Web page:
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Health, Knee pain

ACL Injury: Strengthening and Rehab Rules

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acl mechanismInjured your ACL? Strengthening and rehabilitating the right way after ACL injury means less arthritis, faster return to sport and a more stable knee – So why wouldn’t you?

First and foremost, an ACL injury needs to be confirmed and then you need to ask yourself: Do you really need surgery?

Most likely, you won’t need surgery unless you are a high-level athlete or want to return to pivoting and high demand sports – the above post explains this in more detail and will help explain your options.


Why does a knee need to be strengthened following ACL injury?

acl anatomuThe ACL is right in the middle of the knee and prevents the tibia sliding forward on the femur and prevents excessive rotation. It is one of the four main  ligaments in the knee that give passive stability

So, simply, if you have an ACL injury – you have less passive stability in the knee and need to make up for this. This is done by improving the active stabilizers – Your muscles.

This is the same whether you have done a partial or full rupture – If partial, you need to unload the ACL and support the knee while it is healing. If you have ruptured it, then you need to replace this loss with increased muscle supports.


Why hamstrings are your savior:

hamstrings action in protecting the aclTo better understand a few of the below rules of rehab, it is important to know about the role of the hamstrings. The ACL works to prevent your tibia (the shin bone) sliding forward, when landing, kicking, twisting etc. Luckily the hamstring also does a similar job – they travel down the


ACL Injury Rehab Rules:

1. Closed-chain before open-chain exercises

Why: First of all a quick explanation of open and closed chain exercises for those of you who don’t yet know:

open and closed chainOpen chain: Simply, your hand or foot is free to move in the air while doing open chain exercises – the chain is not continuous. Such as bench press, biceps curls, and hamstring curls.

Closed chain: This is when your hands or feet and planted, in constant contact with a surface. Such as a push-up, squat or leg press.

A study investigating the tensile forces placed on the ACL during a range of exercises found that there is significantly less force through the ACL during weight-bearing (closed chain) exercises when compared to open chain exercises – hence unloading the ACL and putting less forward pull on the tibia.

For example:

  • 0 Newtons of ACL loading during barbell squat, leg press, wall squat, front or side lunge (closed chain)
  • 59 Newtons of ACL loading during single leg squat (closed chain)
  • Seated knee extension (open chain): 396 newtons

The exception of this is seated knee flexion (hamstring curl) this is an open chain exercise but produces 0 ACL loading – this is because as discussed earlier, the hamstrings support the ACL by holding the tibia back in place.

It has also been shown that closed chain exercises recruit important stabilizing muscle groups of the hip which play a big part in knee alignment and proprioception.

hamstirngs squat2. Lean forward at the hips

Why: Because the hamstrings originate from your sitting bones (ischial tuberosities) at the back of your pelvis – If you tilt forward at the pelvis more as shown here it acts to lengthen out the hamstrings. Thus increasing hamstring tension. As we now know that the hamstrings are important in stabilizing an ACL deficient or injured knee – this is what we want! So don’t try to keep your body straight up and down (it is pretty hard to squat like that anyway). Actually, the optimal forward trunk tilt was shown to be 30 degrees as this increases hamstring muscle activity and force – Ideal!

Don’t stretch your hammies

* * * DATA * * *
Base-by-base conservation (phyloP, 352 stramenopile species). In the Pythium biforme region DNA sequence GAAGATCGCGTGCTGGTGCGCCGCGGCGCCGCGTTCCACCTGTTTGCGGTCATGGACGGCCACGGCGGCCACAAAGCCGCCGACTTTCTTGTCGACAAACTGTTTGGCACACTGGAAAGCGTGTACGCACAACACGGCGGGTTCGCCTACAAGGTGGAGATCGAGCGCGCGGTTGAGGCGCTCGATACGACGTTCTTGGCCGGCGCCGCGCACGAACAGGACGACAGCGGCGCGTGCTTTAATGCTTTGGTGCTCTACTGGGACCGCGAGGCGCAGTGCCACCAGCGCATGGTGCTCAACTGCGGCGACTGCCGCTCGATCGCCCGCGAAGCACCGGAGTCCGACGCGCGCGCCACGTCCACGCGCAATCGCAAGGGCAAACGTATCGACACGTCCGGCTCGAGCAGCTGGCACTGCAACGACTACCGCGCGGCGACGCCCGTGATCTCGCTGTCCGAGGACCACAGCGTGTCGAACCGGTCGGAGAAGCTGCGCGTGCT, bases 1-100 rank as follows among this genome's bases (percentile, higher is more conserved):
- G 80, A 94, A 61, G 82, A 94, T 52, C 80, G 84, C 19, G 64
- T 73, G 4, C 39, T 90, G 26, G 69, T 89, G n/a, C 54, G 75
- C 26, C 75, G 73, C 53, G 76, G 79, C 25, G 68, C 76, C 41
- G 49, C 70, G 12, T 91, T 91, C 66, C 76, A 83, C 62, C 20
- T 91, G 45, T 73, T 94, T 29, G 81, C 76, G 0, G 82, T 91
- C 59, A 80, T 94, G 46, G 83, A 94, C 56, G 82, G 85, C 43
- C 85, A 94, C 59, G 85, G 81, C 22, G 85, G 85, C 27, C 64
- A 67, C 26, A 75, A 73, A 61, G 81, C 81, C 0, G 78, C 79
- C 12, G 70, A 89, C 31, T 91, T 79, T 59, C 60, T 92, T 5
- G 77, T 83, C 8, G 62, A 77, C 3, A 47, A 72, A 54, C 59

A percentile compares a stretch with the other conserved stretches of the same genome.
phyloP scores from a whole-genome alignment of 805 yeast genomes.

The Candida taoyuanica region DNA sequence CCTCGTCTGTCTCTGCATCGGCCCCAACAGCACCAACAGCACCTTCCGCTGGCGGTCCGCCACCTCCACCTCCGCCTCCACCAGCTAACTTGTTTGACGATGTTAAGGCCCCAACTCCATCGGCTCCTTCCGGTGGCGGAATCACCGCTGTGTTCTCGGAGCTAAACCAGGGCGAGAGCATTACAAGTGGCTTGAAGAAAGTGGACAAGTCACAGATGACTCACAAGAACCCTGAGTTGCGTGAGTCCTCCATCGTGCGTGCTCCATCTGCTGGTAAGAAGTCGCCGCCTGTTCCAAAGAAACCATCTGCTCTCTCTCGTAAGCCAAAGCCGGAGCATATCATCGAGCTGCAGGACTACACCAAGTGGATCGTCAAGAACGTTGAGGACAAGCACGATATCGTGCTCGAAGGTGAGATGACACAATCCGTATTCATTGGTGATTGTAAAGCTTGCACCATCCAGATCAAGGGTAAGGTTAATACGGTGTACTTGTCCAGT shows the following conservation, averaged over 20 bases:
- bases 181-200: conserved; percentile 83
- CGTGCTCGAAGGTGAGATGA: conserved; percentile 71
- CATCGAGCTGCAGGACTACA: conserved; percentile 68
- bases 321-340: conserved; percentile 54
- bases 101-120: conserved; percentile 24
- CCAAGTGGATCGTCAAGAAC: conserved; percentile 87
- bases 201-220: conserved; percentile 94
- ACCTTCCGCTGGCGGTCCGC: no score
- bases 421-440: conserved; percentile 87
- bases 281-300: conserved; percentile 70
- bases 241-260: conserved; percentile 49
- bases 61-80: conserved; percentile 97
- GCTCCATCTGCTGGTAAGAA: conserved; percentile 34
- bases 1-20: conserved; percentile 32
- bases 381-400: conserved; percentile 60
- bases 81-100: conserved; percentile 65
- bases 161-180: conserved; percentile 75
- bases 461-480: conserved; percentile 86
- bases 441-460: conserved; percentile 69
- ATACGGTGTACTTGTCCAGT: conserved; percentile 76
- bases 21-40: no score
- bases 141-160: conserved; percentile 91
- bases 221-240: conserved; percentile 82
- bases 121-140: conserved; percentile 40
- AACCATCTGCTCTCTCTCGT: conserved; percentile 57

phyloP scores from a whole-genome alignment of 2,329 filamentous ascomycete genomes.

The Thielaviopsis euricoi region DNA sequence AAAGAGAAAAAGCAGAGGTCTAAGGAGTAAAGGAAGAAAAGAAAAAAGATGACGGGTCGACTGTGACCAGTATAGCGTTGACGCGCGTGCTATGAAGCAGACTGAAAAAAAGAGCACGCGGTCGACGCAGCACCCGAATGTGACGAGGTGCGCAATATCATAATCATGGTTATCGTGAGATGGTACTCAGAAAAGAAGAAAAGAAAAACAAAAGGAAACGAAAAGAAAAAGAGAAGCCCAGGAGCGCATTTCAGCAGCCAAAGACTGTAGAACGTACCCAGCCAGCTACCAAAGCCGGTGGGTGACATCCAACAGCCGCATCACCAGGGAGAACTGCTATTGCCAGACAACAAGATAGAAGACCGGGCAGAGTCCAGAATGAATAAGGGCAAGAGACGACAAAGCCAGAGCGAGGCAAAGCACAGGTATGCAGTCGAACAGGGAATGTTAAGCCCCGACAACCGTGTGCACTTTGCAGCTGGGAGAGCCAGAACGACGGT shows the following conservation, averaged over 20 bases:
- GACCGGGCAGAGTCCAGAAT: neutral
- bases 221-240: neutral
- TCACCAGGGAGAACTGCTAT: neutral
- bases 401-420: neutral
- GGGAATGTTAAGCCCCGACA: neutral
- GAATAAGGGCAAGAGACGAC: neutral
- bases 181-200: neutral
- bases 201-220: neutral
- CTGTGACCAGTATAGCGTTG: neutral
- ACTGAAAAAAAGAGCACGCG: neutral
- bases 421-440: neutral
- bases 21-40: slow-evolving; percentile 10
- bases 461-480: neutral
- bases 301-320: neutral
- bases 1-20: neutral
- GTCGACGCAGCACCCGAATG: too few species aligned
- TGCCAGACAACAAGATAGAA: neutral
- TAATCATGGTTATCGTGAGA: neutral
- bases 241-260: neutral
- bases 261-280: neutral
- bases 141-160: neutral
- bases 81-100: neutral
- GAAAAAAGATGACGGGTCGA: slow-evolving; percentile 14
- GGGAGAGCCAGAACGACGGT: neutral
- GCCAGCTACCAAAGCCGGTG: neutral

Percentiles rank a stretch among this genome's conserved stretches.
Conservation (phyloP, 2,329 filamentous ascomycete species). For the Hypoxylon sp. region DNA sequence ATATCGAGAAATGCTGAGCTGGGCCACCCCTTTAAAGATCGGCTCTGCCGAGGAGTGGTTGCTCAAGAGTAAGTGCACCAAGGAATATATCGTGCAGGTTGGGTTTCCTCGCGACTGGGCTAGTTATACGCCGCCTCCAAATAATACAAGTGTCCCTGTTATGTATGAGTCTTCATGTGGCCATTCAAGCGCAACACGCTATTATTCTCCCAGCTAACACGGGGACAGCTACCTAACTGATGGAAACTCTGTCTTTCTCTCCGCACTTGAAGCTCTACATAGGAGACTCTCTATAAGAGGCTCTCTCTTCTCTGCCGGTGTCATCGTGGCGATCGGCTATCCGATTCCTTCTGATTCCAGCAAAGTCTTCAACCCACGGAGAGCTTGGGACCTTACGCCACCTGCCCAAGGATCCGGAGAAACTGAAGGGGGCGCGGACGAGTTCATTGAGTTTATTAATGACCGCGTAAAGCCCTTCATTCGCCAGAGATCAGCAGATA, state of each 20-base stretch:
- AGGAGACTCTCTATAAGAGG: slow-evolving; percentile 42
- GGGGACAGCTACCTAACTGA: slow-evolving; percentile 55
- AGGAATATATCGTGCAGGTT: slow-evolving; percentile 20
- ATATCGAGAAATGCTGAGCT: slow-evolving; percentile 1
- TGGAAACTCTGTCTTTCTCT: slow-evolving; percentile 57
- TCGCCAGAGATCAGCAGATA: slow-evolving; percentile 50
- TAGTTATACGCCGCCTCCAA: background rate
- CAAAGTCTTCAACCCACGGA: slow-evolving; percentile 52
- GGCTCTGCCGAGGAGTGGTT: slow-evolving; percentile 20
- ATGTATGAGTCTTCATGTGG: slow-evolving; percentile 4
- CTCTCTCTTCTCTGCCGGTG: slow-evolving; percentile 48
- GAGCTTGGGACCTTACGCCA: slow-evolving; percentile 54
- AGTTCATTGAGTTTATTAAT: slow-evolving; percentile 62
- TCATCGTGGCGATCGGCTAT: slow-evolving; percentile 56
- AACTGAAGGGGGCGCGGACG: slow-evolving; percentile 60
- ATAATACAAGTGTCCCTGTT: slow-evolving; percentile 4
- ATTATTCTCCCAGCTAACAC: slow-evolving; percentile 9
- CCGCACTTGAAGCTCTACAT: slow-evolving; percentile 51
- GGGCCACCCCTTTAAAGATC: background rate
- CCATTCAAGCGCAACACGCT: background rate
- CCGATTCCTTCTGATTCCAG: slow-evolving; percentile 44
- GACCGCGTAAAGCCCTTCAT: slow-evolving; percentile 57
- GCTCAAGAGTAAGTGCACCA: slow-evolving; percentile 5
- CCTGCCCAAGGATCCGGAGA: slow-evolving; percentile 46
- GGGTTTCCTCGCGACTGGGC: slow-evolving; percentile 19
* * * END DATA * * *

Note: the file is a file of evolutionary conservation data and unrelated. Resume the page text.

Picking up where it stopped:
3. Balance it out: Don’t stretch your hamstrings or idolize your quads

Why: Your quadriceps and hamstrings play a tug-of-war on the knee – the quads pulling the tibia forward (increasing ACL tension) and the hamstrings pull the tibia backward (decreasing ACL tension). You need to make sure there is a balance here by making sure your hamstrings stay tight and strong and when strengthening your quads – only do this in closed chain exercises in order to get co-activation of the hamstrings and hip stabilizers.

4. Keep your heels down

Squatting with your heels off the ground causes 3 times more ACL loading compared to squatting with your heels flat – so when possible (ie if you haven’t got incredibly tight calves) keep your heels flat on the ground. This is because having the heels raised up increases how far forward the knees go during a squat. As your knees go further forward the top of the tibia/ shin bone slopes down more – increasing the force on the ACL.

Note: This also applies to your shoes – If your wear shoes with big fat cushioned heels when working out – this can increase the shear force on your knee also.

5. Do not do resisted knee extensions

This is a pet hate of mine as it puts a huge amount of force through the the ACL and increases anterior tibial shear. The reason for this is because as an open chain exercise, it is working the quadriceps muscles in near-isolation, pulling the tibia forward and increasing ACL strain – Not what we want.

There are a lot of other exercises that would be far better to do such as leg presses, various forms of squats, lunges etc – these all have better co-contraction of knee stabilisers and importantly the hamstrings, leading to great ACL protection. When you are stronger and healing nicely it is important to do sports specific and functional rehab and so open chain exercises will be needed to have a strong knee – your Physio can progress you and guide you on to this as every knee is different.


For more specific information and data on ACL tensile forces during exercises, see this great paper by Escamilla et al.

Thanks for reading and good luck strengthening your knee!

Remember this is just a guideline to help your achieve your best and nothing is better than getting hands on input from your local Physio.

Health, Knee pain

ACL tear – Do you really need surgery?

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ACL tear non contact
When can I play again? Do I need surgery? These are the questions emotionally asked after anterior cruciate ligament injury. In this post i am going to answer these questions and more!